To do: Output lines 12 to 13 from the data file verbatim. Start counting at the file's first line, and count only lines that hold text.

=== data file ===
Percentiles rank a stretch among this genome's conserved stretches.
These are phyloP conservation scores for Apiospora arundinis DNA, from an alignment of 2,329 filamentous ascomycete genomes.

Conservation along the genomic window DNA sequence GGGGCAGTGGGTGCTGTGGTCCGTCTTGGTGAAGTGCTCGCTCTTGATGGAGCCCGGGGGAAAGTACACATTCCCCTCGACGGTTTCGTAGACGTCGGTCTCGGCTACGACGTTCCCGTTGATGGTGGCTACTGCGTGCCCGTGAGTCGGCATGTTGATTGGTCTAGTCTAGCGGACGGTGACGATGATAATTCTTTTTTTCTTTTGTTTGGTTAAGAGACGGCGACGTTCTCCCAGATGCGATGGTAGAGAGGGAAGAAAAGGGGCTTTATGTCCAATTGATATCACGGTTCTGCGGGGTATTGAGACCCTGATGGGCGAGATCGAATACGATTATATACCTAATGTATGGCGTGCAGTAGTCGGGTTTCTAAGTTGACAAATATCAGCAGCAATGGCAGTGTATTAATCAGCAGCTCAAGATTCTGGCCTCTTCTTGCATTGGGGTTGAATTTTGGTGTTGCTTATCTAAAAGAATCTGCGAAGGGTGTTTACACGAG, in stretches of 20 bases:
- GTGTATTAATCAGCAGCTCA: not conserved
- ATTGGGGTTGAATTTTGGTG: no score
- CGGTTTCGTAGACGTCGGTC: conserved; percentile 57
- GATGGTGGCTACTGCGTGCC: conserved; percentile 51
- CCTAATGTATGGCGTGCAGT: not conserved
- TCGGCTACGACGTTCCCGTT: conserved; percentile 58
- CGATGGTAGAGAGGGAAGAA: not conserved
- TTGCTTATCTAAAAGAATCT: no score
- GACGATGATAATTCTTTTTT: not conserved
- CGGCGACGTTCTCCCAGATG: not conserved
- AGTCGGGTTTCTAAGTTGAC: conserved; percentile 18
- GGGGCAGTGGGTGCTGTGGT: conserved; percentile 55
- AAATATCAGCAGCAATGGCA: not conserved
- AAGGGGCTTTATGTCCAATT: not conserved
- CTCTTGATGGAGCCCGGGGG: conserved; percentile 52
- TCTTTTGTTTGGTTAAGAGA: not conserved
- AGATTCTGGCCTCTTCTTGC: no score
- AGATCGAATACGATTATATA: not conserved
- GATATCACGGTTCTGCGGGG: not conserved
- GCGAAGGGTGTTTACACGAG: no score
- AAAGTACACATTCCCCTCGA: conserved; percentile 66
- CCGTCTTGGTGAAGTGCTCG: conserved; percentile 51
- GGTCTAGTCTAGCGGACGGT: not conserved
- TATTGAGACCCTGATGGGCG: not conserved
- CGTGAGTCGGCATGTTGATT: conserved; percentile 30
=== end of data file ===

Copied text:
- GACGATGATAATTCTTTTTT: not conserved
- CGGCGACGTTCTCCCAGATG: not conserved